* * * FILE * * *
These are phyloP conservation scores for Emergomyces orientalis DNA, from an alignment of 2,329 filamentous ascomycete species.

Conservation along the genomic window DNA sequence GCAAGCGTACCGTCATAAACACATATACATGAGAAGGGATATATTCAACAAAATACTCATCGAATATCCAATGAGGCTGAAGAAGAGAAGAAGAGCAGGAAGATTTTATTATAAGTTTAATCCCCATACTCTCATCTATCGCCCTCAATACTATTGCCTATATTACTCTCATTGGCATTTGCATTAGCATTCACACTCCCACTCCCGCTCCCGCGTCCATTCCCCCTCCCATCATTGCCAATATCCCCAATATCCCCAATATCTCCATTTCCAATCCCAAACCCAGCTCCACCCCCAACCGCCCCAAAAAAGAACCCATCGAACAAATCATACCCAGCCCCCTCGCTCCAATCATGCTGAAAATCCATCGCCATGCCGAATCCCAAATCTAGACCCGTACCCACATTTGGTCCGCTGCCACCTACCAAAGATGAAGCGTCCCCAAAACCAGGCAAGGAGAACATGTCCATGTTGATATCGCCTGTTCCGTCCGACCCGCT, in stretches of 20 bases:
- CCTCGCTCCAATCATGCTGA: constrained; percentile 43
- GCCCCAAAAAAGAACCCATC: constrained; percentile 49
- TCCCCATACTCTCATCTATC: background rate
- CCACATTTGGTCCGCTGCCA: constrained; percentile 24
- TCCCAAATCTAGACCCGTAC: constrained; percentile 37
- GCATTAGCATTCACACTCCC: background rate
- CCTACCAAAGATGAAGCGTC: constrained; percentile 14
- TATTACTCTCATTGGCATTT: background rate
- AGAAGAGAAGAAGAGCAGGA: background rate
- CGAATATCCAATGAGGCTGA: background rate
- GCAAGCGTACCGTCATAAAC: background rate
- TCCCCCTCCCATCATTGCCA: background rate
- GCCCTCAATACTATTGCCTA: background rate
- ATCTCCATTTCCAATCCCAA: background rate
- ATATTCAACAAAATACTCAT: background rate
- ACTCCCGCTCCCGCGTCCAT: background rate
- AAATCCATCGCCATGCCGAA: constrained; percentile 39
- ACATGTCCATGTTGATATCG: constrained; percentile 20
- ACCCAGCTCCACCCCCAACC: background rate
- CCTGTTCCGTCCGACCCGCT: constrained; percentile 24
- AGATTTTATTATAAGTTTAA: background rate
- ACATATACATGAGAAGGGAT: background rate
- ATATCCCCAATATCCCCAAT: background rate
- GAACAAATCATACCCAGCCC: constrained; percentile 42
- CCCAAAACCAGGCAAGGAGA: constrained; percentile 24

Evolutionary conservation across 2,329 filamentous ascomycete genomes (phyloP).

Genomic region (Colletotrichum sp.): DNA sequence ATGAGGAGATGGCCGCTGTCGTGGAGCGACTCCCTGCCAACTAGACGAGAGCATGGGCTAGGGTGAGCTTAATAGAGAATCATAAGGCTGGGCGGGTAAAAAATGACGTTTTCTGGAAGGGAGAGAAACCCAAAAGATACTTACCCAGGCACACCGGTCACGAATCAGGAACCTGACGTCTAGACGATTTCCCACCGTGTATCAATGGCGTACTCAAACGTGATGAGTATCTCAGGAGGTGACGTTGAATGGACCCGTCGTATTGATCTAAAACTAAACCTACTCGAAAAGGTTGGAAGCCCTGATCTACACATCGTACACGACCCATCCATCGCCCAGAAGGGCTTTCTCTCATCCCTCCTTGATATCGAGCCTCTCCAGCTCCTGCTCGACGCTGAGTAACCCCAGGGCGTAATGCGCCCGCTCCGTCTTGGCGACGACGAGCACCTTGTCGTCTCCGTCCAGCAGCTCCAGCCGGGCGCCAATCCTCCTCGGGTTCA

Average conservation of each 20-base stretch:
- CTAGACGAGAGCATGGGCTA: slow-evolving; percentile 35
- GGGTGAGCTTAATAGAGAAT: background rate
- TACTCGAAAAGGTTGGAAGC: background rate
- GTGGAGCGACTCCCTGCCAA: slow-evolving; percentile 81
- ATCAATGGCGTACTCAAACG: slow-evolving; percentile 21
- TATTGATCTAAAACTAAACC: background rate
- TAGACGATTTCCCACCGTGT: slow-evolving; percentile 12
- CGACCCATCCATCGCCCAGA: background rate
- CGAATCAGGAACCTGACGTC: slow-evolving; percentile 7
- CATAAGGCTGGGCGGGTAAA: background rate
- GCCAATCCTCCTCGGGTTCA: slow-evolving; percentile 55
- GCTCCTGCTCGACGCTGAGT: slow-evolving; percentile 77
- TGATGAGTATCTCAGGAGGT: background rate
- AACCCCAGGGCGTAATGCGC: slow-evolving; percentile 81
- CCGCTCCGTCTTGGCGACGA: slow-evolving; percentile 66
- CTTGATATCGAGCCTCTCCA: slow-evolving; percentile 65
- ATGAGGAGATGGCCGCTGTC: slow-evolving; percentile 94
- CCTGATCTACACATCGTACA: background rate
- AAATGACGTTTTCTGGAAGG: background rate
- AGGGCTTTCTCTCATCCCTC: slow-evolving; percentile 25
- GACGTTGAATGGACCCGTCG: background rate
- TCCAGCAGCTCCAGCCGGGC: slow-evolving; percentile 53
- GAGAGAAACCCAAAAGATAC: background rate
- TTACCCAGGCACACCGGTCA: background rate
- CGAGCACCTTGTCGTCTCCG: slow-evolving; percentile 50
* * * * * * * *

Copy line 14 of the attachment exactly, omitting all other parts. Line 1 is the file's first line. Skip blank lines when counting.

- TCCCCCTCCCATCATTGCCA: background rate